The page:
Theoretical underpinnings of citizenship education and curriculum

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The social and cultural nature of citizens of Botswana

Batswana, a word normally used to signify all citizens of Botswana, originally referred to the country’s major ethnic groups. These are the ethnic groups which came into the current day Botswana from South Africa in the early 1800 in fright of the Zulu-led wars. According to Wagner (2006), at independence in 1966, the government of Botswana declared that its people will be called “Batswana” irrespective of their ethnicity in the outlook of the national unity. This resolution was largely influenced by the history and practices of the then apartheid regime in South Africa which had torn the ethnic groups in that country apart and followed a policy of segregation which divided people on the basis of race (Wagner, 2006). This resolution had profound impact on the school curriculum. In this case, there is a room to argue that students as citizens did not have a choice and a voice in what they learnt but rather acted as sheepish followers of the curriculum that did not take into account their unique social and cultural identities.

The purpose of study

The study explored the extent to which the existing Social Studies curriculum at teacher training colleges in Botswana is offering citizenship education adequately to produce well informed teachers who would go out on a calculated mission to various schools and engage purposely in the production of democratic and functional citizenry. Secondly, the study proposed to obtain needed insight by examining the level of comprehension by lecturers and student-teachers of citizenship education ideals and whether they can articulate how they are enacted. This insight is envisaged to play a crucial role in influencing future colleges of education Social Studies curriculum review processes. Additionally, the findings generated may also challenge the department of teacher training and development to engage in in-service training for Social Studies teachers to equip them on citizenship education ideals. It is therefore hoped that the study might offer a better framework of key learning outcomes on citizenship education appropriate for current circumstances of Botswana context, challenges, and the changing future.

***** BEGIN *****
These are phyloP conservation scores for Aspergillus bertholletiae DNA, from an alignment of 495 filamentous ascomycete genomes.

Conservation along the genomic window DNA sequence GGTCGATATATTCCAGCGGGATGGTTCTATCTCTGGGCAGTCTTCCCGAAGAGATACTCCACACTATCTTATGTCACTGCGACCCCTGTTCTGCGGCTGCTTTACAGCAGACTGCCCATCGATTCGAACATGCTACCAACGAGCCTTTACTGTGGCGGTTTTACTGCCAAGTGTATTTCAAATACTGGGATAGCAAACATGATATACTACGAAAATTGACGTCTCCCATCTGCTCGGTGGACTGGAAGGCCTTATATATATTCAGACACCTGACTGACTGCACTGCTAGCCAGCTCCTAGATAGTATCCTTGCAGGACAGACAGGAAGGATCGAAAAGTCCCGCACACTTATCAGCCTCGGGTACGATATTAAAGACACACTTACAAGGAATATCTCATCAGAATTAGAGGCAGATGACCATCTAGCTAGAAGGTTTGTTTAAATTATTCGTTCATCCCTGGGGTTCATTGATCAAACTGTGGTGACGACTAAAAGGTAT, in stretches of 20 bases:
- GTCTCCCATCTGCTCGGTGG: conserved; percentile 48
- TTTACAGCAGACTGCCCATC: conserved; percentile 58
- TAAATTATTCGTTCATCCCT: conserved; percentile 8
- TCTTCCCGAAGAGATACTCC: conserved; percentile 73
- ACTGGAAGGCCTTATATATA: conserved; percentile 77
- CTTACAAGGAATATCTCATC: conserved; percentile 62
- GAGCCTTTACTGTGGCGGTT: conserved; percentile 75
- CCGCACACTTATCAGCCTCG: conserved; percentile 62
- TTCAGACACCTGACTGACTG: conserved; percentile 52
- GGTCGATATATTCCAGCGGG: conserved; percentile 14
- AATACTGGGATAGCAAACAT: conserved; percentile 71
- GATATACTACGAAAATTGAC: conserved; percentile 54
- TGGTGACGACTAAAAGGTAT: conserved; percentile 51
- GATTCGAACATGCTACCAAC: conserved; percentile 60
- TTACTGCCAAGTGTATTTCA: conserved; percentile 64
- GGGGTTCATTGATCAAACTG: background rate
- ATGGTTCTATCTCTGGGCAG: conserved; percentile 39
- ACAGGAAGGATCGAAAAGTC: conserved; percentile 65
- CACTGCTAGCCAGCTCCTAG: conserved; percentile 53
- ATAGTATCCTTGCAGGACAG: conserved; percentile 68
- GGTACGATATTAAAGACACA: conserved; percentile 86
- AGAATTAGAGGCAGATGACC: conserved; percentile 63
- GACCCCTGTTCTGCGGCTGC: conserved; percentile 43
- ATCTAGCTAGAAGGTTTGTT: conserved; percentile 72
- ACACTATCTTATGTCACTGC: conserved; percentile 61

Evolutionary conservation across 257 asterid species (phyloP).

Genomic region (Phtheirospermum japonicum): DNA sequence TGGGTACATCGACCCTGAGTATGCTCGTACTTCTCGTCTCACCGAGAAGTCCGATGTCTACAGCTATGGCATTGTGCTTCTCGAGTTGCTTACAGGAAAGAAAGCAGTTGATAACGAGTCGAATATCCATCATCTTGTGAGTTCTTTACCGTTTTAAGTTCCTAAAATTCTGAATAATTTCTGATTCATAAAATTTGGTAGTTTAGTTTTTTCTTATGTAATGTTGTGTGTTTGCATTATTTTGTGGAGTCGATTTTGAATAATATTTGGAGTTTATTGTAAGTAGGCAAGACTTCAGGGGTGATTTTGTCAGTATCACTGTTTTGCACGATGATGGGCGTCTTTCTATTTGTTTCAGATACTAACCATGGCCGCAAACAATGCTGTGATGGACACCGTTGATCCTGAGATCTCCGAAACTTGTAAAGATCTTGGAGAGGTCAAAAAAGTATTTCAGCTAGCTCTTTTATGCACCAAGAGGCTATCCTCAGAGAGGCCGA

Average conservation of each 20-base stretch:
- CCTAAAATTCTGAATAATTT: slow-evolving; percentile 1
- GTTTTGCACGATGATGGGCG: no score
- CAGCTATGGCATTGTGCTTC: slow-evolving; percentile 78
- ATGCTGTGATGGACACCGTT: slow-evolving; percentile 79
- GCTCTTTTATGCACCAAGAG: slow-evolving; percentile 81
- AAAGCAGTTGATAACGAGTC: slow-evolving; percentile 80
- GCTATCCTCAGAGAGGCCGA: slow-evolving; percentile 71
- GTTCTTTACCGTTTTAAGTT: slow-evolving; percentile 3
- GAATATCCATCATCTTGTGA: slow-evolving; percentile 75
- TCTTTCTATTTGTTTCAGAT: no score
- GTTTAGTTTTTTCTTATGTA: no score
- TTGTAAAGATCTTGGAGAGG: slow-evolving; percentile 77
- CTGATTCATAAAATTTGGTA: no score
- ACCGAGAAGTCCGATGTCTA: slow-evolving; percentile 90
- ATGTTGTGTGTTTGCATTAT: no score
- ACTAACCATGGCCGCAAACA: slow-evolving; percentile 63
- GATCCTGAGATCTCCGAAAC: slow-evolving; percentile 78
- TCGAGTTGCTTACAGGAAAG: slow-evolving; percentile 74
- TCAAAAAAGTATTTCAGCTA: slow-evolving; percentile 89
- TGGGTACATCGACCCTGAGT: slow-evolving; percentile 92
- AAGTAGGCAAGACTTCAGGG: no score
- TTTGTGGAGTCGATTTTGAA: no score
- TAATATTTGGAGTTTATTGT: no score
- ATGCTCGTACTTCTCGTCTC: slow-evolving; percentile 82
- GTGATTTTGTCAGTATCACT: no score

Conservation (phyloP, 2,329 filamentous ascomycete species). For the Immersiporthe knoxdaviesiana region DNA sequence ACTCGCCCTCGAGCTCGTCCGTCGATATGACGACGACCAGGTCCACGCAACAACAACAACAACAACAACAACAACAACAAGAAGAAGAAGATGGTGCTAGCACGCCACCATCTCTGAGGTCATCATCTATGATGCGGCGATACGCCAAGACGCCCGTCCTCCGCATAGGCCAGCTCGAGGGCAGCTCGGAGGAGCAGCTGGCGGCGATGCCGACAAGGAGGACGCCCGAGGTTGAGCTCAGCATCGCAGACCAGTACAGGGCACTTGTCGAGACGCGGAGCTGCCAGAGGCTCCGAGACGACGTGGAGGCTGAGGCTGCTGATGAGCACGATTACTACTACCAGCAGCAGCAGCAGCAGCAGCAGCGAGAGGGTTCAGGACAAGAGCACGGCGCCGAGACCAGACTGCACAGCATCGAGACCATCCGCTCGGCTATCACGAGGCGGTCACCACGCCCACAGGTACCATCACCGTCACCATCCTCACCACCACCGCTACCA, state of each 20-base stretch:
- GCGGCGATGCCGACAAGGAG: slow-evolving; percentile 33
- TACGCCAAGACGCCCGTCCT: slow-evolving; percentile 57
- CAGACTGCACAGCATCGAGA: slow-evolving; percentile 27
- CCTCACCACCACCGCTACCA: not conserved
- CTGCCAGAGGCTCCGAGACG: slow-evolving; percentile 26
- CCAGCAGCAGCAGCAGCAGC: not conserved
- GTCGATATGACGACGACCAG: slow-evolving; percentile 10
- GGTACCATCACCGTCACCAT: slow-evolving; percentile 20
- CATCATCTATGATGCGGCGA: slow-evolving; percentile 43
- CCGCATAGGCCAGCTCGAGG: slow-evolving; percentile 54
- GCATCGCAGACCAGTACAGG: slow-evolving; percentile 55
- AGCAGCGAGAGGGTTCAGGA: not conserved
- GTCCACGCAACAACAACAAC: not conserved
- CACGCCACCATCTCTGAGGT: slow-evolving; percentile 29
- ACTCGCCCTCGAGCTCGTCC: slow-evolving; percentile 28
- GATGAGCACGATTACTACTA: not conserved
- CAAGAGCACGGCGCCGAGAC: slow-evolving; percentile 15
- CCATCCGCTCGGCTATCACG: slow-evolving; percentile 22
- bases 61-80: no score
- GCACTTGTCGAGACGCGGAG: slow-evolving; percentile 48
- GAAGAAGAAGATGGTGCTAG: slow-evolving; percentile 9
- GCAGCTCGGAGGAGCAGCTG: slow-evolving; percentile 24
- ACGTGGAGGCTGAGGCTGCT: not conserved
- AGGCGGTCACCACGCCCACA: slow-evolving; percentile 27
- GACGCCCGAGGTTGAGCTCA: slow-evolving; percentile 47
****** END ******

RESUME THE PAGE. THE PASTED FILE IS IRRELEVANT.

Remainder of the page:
Motivation for the study

The study is motivated by the quest for democratization of the school system in Botswana. Botswana is dubbed a shining example of democracy, yet the active participation of her citizens in national agenda is far to be admired. I believe in the power of education to bring about a shift in the state of affairs. That is, education for democratic citizenry can be used as a measure to create awareness on democratic ideals. The best genesis for this enormous task is with teacher training because teachers play a pivotal role in transforming society through the diffusion of requisite knowledge, skills, behaviours and attitudes. Thus, this argument positions this study to explore the responsiveness of teacher training curriculum at primary teacher training college to democratic citizenship education.